Before it became the Balboa Park must-see that it is today, the Museum of Photographic Arts was a dream without a home. It was called the Center for Photographic Arts, and it lived everywhere and nowhere.
Formed in 1972, the Center for Photographic Arts was a “museum without walls,” bringing exhibits to a smattering of venues in San Diego in an effort to establish photography as a fine art, as opposed to a vacationer’s hobby. The dream developed into a beautiful reality in 1983, when the Center for Photographic Arts moved into Casa de Balboa and the Museum of Photographic Arts was born. And when those museum walls went up, the barriers came tumbling down.
“It was just unbelievably wonderful that you could go and look at actual photographs on the wall in a museum in your own city,” said photographer Suda House, a professor of photography at Grossmont College and an early MOPA volunteer. “The idea of turning the corner and being recognized as an art form was huge.”
Now one of just three independent photography museums in the United States, MOPA made good on its mission of making art accessible even before it officially opened its doors. In February 1983, two months before its public debut, the museum invited all budding shutterbugs to bring photos to the museum and pin them to the walls. The “Push-Pin Party” brought in more than 5,000 photos, including one from Roger Hedgecock, who was about nine months away from becoming San Diego’s mayor. In this museum in the park, life was art and everyone was an artist.
“The cross section of people that come through there and the international presence, that isn’t attainable anywhere else,” said former MOPA board member Valerie Stallings. “It is in the hub of the park and everyone goes there. I see people who have no intention of going in, but they stop and see that it looks interesting, and then they wander in. The exposure is unparalleled.”
Under director Arthur Ollman, the sleek, modern museum opened with an exhibit that captured the yin-yang balancing act that became MOPA’s calling card. On the one hand, there was the glossy celebrity portraits of Bern Schwartz. On the other, the gritty photojournalism of W. Eugene Smith. In the following months, visitors could feast their eyes on works by the pioneering Imogen Cunningham, the boundary-breaking Wanda Hammerbeck and Harry Bowers, and video-art mad scientist Nam June Paik.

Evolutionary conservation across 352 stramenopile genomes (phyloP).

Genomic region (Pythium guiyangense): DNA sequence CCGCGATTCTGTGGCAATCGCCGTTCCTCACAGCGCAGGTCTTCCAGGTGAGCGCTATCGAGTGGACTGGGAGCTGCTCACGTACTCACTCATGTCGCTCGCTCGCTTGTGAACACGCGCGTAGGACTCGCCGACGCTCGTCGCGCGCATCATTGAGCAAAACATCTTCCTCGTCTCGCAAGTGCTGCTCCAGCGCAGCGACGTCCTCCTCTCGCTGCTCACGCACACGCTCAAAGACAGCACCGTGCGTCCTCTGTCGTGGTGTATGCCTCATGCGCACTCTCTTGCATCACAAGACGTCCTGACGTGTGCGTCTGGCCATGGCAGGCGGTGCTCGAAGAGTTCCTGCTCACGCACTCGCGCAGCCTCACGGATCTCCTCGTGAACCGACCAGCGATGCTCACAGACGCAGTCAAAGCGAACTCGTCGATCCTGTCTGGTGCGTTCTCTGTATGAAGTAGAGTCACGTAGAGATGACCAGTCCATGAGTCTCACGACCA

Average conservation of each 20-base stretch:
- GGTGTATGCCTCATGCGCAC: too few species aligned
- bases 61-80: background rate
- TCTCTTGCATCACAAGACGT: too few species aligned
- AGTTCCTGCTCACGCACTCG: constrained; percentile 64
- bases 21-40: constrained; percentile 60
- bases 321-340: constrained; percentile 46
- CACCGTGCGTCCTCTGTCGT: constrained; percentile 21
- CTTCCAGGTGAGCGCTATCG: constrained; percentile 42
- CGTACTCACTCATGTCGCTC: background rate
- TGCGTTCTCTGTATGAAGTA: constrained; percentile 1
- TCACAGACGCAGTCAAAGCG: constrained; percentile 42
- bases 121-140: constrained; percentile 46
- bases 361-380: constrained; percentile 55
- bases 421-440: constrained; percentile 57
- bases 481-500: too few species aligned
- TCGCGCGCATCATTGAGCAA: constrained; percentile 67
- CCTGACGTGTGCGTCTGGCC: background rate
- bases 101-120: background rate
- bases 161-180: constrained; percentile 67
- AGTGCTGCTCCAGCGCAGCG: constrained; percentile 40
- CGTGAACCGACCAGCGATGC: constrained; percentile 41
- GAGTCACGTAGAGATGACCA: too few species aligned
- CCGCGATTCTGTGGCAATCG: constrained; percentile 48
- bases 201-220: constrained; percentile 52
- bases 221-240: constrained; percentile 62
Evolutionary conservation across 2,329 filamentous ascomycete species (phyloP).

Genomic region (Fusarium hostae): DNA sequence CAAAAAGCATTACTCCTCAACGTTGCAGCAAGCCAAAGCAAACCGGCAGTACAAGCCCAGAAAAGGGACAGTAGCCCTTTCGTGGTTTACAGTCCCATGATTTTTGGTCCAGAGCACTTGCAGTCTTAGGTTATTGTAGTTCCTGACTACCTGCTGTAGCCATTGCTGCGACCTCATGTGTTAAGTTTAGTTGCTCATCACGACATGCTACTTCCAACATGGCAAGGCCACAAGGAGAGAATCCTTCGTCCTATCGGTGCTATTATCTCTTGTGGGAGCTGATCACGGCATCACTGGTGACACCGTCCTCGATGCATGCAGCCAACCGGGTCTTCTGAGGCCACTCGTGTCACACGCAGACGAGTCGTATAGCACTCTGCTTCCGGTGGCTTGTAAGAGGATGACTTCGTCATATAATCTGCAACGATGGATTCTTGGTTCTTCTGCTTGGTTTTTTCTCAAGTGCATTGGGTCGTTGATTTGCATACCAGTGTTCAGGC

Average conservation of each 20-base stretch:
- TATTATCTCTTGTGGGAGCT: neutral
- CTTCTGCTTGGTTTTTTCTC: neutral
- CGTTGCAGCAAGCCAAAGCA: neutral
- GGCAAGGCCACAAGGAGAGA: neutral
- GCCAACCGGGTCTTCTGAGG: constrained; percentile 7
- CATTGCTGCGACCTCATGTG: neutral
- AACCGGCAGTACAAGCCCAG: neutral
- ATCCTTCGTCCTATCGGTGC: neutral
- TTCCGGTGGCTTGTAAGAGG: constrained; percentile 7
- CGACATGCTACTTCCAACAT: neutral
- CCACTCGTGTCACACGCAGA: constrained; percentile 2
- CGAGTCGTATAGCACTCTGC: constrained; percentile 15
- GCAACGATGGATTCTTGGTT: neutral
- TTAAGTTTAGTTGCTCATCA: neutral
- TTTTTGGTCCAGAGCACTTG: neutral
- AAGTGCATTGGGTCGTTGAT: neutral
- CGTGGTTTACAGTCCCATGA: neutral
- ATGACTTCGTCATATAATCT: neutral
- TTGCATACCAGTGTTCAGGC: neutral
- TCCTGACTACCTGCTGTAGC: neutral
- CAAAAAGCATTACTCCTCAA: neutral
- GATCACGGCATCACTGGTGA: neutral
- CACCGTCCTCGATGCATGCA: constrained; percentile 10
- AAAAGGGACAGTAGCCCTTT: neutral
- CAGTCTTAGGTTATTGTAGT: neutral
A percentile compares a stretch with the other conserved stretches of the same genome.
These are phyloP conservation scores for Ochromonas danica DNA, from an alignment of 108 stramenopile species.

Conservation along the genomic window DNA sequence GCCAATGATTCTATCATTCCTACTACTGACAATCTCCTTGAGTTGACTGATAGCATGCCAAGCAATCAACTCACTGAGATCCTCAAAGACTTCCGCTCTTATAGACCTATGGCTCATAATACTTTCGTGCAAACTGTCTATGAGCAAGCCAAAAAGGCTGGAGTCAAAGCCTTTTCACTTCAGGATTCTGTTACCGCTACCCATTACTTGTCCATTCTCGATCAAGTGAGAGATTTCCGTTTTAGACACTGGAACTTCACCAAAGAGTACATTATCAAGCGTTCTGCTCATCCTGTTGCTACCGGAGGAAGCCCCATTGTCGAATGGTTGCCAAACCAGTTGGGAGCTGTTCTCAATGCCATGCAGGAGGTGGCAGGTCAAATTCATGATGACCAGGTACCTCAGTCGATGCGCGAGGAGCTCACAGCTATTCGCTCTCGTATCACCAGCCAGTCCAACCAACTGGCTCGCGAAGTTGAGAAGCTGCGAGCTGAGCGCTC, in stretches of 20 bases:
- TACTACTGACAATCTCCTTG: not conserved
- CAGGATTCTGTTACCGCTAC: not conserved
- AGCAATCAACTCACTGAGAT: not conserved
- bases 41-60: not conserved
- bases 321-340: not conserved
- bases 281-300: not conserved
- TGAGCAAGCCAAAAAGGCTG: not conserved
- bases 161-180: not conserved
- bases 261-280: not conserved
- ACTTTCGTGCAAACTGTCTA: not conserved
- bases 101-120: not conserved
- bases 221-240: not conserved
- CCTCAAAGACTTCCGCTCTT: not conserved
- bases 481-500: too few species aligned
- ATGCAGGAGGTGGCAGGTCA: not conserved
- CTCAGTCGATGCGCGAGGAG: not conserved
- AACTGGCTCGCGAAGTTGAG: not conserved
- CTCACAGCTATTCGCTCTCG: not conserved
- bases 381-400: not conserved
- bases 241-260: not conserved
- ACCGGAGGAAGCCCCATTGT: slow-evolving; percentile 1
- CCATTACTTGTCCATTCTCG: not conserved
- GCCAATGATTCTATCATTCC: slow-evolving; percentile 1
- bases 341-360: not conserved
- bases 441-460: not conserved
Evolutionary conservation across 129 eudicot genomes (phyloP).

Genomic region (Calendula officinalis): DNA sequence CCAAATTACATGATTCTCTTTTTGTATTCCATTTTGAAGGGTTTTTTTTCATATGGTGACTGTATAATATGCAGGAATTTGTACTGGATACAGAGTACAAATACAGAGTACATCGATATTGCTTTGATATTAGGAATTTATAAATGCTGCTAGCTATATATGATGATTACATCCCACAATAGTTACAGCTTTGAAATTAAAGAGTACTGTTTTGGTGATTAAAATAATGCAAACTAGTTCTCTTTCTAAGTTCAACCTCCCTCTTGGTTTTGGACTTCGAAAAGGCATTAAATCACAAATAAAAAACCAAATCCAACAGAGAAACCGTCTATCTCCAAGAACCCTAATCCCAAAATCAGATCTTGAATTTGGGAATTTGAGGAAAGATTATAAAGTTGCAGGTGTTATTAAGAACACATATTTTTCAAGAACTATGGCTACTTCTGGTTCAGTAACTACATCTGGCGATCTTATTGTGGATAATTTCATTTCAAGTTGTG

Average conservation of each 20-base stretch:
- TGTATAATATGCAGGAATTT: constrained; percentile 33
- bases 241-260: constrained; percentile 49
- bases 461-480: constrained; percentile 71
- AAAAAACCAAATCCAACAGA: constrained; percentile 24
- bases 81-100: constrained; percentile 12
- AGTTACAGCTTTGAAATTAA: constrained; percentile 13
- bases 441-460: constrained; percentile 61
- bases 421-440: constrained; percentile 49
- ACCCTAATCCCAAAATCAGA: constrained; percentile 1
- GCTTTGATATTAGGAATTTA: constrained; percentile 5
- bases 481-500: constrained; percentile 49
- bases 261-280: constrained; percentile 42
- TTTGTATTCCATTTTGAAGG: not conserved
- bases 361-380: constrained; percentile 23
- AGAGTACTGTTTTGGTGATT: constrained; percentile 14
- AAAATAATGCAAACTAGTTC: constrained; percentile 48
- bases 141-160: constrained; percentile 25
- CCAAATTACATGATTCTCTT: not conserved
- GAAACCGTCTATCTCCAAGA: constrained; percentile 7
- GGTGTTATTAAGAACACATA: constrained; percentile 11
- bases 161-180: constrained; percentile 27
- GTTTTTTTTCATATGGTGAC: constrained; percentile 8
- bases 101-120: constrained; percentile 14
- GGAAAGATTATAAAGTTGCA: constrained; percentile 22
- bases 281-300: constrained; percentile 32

A 2000 expansion gave MOPA room for a library, education classrooms and the state-of-the-art Joan and Irwin Jacobs Theater, which screens everything from surfing documentaries to the Beatles’ “A Hard Day’s Night.” Ollman left in 2005, and successor Deborah Klochko has kept the museum embedded in the community, bringing programs to seniors and students and throwing killer bashes with “POP Thursdays” parties.
When the Museum of Photographic Arts opened in 1983, admission was free on Tuesdays and $1 the rest of the week. In 2015, MOPA became the first museum in San Diego to offer a “Pay What You Wish” admissions policy, which allows guests to choose their own ticket fee. Once they get in, the payoff is always the same: Priceless.
Picture this: Five throwback moments from 1983
Feb. 26: Queen Elizabeth II comes to town.
March 30: Sisquoc, the first California condor born in captivity, is hatched at the San Diego Zoo.
April 11: The San Diego Chargers sign a 20-year lease to play their games in Jack Murphy Stadium (now Qualcomm Stadium).
May 23: The San Diego Sockers win the 1983 Major Indoor Soccer League championship.
Aug. 28: Simon & Garfunkel draw 35,000 fans to Jack Murphy Stadium.